This Surge is Spreading ...
We have updated our covid tracking plotting app to allow daily/smoothed/per capita plots.
Here is the 7-day moving average for new cases counts per million residents/day for all of the states that are part of this June surge, with NY included for comparison so we can see how this surge compares with the well-known initial surge driven by NYC
For reference, here is the USA numbers compared with some of the major European countries that have had outbreaks. The curl upwards in June is driven by this pack of states.
These states the ones that are sharply increasing in June. There are a few others following just behind (TN, MO, UT, OR, CA) and at danger of joining the party
There is no explaining away this surge as an artifact of testing. It is undeniably real and still increasing and spreading to new states.
Some places are approaching the per capita daily case levels of New York during its initial surge, and others have a steep slope so could reach that level if it continues.
Much of this surge is comprised of younger infected (e.g. in Florida, >1/2 of the cases in this surge are less than 35 years old). These might not have as high a risk of severe complications and death as the older demographic, but this virus is nasty enough that it will kill or permanently damage a sizable minority of these currently young and healthy people, plus this type of spread will not stay with the young but will spread to the other members of society, many of whom are at higher risk for severe complications and deaths.
This type of growth, if allowed to continue unconstrained, will start to overwhelm the health care systems. The current surge indicates exponential growth many of these places, with cases/day doubling every 2 weeks or so. Hospitalizations lag behind cases by a couple of weeks, so this means the covid-related hospitalizations may also double in that time frame, and indeed in Houston and Arizona we have seen fast doubling of covid-related hospitalizations. Arizona and Texas are already at the brink, and Florida may also be close behind. Texas has the largest medical center in the world, and is into surge capacity, and this expanded capacity could become filled in just a few weeks if the surge continues. The problem with plans that don't constrain spread enough thinking that there is plenty of health care capacity is that it underestimates how fast cases grow under exponential growth, and thus underestimates how quickly a big healthcare system can go from available capacity to overflowing.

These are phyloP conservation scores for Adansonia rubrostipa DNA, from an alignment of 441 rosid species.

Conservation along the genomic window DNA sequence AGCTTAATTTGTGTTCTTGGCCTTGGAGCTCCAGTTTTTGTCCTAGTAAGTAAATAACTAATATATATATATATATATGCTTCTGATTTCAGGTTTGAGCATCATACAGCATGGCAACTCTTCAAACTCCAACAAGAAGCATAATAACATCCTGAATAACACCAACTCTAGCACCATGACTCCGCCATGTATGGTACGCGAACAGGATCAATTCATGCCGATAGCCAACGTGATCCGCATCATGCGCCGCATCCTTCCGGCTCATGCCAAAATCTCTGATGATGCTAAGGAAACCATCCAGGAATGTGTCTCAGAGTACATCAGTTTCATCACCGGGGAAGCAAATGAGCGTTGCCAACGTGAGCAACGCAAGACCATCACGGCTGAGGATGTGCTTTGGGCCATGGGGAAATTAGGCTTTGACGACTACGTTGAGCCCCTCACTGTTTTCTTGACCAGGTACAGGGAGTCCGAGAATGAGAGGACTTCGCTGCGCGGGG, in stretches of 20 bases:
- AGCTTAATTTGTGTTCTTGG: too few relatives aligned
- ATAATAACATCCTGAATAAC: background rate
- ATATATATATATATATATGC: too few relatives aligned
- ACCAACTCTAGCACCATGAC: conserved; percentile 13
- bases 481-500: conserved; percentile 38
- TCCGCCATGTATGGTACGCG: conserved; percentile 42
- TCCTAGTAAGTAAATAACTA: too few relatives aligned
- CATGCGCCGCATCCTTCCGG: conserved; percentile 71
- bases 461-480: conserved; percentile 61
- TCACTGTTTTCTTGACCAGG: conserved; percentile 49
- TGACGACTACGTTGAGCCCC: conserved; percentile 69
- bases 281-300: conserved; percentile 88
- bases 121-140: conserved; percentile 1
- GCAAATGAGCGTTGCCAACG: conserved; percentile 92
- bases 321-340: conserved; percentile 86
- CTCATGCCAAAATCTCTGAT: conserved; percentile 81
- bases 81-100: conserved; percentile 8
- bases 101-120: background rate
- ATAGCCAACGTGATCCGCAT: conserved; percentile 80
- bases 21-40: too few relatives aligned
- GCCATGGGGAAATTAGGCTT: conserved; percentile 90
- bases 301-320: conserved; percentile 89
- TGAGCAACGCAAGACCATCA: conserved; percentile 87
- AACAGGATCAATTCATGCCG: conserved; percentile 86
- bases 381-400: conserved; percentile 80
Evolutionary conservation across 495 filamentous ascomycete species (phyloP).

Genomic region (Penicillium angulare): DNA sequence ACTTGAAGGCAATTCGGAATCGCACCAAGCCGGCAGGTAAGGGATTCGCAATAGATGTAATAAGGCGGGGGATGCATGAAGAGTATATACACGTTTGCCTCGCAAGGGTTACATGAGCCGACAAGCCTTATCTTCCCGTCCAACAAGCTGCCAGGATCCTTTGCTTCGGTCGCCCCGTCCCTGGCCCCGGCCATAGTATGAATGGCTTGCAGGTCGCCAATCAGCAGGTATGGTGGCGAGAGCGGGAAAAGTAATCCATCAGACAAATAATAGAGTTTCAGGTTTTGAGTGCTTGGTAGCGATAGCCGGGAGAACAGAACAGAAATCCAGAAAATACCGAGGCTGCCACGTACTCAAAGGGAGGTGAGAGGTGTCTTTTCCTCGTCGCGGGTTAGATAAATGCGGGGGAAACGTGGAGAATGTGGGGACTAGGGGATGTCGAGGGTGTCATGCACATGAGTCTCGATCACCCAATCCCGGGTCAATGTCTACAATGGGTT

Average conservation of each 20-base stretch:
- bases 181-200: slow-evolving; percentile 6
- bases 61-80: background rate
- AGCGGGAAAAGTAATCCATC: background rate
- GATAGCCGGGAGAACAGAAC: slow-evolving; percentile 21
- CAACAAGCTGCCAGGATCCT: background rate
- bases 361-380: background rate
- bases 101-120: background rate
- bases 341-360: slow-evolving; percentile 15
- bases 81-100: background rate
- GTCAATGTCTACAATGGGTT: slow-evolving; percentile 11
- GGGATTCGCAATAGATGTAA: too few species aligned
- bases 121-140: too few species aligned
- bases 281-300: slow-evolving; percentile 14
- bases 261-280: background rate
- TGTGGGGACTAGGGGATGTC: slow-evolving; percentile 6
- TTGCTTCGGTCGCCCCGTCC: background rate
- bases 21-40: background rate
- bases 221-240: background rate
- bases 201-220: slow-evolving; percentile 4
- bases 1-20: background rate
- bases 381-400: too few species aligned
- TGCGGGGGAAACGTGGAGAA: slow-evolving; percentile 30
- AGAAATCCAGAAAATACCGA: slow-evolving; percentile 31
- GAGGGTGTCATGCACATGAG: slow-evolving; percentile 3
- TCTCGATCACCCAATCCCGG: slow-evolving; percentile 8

I believe this surge was completely preventable. If a higher proportion of society would follow the basic guidelines of avoiding crowded indoor settings where social distancing isn't possible, and wearing masks when indoors around people, this surge almost certainly wouldn't have happened. Better messaging and planning from governments could have contributed to this. Mask wearing is starting to catch on more broadly, which should help start to flatten out this growth.
Cases are roughly 2 weeks lagged behind behavioral changes, so even with mask wearing directives and other precautionary steps, it is likely the behavior from the past few weeks will continue to cause increases before these benefits kick in. I am hoping that people are already showing more vigilance so we will see the numbers flatten as soon as this week, and if not then the recent mask directives should provide this flattening in the coming weeks as long as it is followed by most people.
With this type of volume of cases and the open travel going on in the USA, it is unavoidable that this surge will spread to other parts of the country, and places in the midwest and middle Atlantic are already showing upticks that may be seeded by this surge. For example, Allegheny county in PA is seeing an outbreak that has been seeded by a group of residents coming back from vacation in the Atlantic southeast.
This surge threatens our fall plans and what I hoped would bring more of a return to normalcy. I know how desperately we need to get children back in school, especially children from underprivileged settings whose homes are not as safe, supportive, and nourishing, not to mention the childcare crisis we will face if schools are not open. We want sports to start up -- pro baseball, pro basketball and NFL and college football hope to start up. If this surge continues, all of these plans are at risk. There may still be time for this to flatten and turn around, but there is no margin for error -- it has to happen right away. If this surge goes on much longer, then the fall plans are at risk of going out the window.
This is a huge setback, but hopefully we are learning from this -- we have to realize that this virus is going to be with us for a long time and spreads wicked-fast, so it is CRUCIAL for us as a society to work together to take the basic steps that can keep it at bay. We need to practice a sustainable strategy for living with it. I believe that if society can cooperate to do the key things, especially taking care to avoid crowded indoor settings, and when around people indoors practice social distancing as much as possible and wear a mask, then we can manage the virus without shutting things down.
If we would have done those things better, this surge would never have happened. Now that it is underway and has this momentum, it might not be enough to do these small things to get it under control again -- we'll have to see. More extreme measures may be taken. But once the surge is under control, if we can all agree to do these small things, we can effectively manage it. We really don't have a choice -- we HAVE to figure this out.